Saturday, July 4, 2015
Floral Red, White & Blue
So. I was out taking pictures this morning and realized that I've got red, white & blue to show you. The sole red day lily (well, the tag said it was red, it's more wine and gold, but I'm calling it red) is blooming down by the streetlight pole. In the garden the stuff that looks like Queen Anne's Lace but isn't (but I can't remember its name, do you?) is blooming white, and right next to it is the spiderwort which is purple-y blue. Right next to those two in the back garden is bee balm which has a red blossom that looks a little like fireworks but that's about a day away from full bloom so we have to be content with the reddish lily. Of course, Dad's Roses are still blooming but I figure I've shown them to you so often that you're starting to think I'm repeating pictures. I'm not, I just thought I'd give another flower a chance to shine.
The pair of Red-Tailed Hawks are back this morning too but I'm sure you're over them too. All they do is sit on the fence or in the tree, ducking the pissed off robin attacks, and calling to each other. They must be eating well here because there are noticeably fewer chipmunks, rabbits, and squirrels in the yard. I haven't seen a vole since the last stray cat wandered through. Here's a picture of the hazy sun up sky with a couple pinkish clouds instead. It's supposed to be clear but we're getting the smoke from some Canadian wildfires.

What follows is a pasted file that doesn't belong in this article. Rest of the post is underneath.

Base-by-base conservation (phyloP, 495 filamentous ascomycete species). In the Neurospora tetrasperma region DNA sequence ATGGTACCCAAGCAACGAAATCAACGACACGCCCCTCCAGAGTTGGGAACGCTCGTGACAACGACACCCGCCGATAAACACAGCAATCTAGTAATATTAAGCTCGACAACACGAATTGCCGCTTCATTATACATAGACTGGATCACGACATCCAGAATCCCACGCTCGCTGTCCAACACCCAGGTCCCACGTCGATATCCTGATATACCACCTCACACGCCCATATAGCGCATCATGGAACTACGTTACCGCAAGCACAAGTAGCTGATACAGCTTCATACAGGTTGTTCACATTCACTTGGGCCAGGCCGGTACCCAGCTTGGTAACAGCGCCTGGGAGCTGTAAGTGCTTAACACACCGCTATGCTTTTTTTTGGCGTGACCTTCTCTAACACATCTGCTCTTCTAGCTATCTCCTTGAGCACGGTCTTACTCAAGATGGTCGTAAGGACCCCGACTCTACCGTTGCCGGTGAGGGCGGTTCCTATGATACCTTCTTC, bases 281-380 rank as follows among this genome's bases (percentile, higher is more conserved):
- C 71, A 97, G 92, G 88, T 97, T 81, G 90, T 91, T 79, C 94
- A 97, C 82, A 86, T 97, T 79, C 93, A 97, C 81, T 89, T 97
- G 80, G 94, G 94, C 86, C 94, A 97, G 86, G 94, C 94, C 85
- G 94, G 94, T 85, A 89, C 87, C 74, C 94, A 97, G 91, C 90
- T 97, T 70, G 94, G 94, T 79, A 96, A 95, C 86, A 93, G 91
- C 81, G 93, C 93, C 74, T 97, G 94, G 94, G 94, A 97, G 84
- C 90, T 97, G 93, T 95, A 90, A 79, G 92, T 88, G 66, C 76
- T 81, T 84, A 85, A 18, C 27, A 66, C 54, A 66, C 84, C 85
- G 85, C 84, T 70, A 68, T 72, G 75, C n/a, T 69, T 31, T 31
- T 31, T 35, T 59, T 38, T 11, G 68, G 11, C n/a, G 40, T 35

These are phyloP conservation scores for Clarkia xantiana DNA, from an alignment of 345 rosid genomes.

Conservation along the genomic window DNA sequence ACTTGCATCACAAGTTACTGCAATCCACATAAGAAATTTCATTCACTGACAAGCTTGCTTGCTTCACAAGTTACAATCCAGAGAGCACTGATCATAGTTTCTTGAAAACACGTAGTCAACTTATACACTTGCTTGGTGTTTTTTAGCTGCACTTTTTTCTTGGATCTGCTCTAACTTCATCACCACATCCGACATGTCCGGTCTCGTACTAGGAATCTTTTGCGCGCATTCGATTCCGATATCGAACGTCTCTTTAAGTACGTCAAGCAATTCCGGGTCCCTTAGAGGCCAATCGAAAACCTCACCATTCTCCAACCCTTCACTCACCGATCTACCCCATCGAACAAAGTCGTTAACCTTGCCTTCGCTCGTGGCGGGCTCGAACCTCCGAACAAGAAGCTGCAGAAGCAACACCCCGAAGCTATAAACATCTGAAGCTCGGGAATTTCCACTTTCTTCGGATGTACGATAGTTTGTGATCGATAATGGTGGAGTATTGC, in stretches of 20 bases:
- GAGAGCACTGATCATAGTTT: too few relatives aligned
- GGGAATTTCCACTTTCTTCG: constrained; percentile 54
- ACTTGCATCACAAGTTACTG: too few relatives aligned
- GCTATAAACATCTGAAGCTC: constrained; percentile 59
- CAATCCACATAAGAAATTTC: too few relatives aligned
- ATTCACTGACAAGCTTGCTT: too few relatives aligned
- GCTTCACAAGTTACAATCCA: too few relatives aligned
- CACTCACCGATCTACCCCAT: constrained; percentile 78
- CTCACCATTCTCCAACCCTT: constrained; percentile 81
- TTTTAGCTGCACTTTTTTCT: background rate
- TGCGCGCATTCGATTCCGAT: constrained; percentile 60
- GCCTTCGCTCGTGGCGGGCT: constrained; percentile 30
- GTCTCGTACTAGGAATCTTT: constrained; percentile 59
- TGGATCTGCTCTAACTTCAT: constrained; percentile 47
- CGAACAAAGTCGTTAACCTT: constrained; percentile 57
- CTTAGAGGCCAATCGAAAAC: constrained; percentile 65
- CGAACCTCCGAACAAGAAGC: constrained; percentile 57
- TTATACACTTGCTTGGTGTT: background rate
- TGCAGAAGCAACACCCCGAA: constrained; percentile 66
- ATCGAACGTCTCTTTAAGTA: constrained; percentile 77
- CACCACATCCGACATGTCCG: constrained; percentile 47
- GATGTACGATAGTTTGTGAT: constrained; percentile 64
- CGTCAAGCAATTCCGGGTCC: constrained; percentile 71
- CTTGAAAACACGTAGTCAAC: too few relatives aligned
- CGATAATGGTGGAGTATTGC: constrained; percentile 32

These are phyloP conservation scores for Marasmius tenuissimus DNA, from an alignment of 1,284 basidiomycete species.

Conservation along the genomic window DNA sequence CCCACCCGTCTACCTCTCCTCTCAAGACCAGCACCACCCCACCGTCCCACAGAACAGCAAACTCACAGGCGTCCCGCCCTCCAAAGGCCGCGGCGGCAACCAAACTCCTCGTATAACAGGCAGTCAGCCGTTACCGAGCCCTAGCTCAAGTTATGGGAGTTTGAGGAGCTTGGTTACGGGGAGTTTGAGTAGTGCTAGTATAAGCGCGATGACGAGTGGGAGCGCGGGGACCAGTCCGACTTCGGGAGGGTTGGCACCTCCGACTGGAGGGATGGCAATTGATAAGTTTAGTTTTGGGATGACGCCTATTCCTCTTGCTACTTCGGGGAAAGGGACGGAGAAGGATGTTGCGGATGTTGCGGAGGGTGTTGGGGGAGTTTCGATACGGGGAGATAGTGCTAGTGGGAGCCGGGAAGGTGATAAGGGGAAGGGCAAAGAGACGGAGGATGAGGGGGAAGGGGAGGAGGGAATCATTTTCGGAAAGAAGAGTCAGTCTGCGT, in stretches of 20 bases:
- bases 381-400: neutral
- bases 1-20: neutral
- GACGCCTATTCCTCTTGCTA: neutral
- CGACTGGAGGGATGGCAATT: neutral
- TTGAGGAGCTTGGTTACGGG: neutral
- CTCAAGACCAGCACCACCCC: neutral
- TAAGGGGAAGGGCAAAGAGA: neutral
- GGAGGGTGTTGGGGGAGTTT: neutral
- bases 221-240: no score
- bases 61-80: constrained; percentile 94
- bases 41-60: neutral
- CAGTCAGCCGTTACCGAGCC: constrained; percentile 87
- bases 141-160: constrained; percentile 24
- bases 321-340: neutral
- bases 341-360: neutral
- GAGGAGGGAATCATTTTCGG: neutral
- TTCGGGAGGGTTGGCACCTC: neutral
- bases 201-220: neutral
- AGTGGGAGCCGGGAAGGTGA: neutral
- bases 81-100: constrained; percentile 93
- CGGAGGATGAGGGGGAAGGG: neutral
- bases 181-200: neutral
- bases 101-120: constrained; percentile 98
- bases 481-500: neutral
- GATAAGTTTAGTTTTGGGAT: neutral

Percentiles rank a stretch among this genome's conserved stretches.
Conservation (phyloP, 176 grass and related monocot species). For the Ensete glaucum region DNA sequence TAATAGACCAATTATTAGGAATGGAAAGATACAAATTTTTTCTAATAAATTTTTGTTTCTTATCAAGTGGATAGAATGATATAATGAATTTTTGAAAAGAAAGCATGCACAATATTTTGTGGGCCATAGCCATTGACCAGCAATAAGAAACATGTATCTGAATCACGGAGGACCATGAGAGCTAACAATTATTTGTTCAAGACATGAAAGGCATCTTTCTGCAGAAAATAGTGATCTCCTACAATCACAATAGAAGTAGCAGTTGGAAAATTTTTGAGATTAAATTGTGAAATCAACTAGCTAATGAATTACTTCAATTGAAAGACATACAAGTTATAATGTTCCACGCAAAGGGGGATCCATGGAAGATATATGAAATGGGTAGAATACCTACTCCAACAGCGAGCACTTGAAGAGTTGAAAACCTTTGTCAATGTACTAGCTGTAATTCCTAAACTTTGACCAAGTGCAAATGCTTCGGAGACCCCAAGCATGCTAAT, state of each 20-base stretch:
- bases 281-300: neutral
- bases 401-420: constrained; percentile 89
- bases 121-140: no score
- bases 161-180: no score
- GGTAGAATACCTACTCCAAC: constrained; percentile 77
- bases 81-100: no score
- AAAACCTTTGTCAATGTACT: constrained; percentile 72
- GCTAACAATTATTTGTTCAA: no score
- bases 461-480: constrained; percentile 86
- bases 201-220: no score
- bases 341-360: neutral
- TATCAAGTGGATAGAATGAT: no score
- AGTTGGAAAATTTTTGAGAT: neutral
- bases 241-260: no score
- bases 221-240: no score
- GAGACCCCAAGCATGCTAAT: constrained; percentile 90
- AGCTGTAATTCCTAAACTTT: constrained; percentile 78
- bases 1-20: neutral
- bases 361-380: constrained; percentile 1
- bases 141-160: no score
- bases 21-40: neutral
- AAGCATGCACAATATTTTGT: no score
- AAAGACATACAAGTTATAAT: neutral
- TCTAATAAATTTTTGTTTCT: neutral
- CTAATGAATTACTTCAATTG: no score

I worked on the beaded Rapid City scarf at knitting last night and I've got about 10 inches of beads left. I counted how many beads to the inch, that's 13, so I have approximately 130 beads left to knit before the "magic" happens. Well, actually you're supposed to save 7 beads for the cast off row so I have 123 left to knit. Okay, that's seven more 6-row repeats with 4 beads left over. Now that I've committed this to "print" we'll see how accurate my off-the-cuff calculations are.
July 4--Christopher Talbot Frank, Northwestern Rainforest. "Isn't there some old saying about moss only growing on one side of the trees?" Luke stood with his fists on his hips and his head thrown back to look up into the canopy. "Because these trees have moss on every side." Emma tugged his coat sleeve to get him moving. "I thought the moss saying was about rolling stones," she took a few steps down the trail, "or some other old rock band." Luke snorted. "Em, you are the only person who'd be lost in a forest and still crack wise." She kept walking. "We're not lost. We're on an alternate route back to the trailhead." "Alternate route, my Aunt Fanny, we've been walking in circles for an hour. I distinctly remember that patch of ferns." He swept his walking stick through the dense fronds. Emma kept walking. "Don't be ridiculous. You can't tell one clump of ferns from another one. They all look alike." "Yeah," he said, bending down to pick up a piece of cloth, "except I dropped my bandanna about an hour ago and I just found it here."
Happy 4th of July! We're grilling brats and turkey burgers, and I've got a rhubarb tart in the oven. We should probably have something green too, like coleslaw, and Durwood will insist on opening a can of baked beans. We won't starve. But then that's never really a threat around here. Enjoy the day!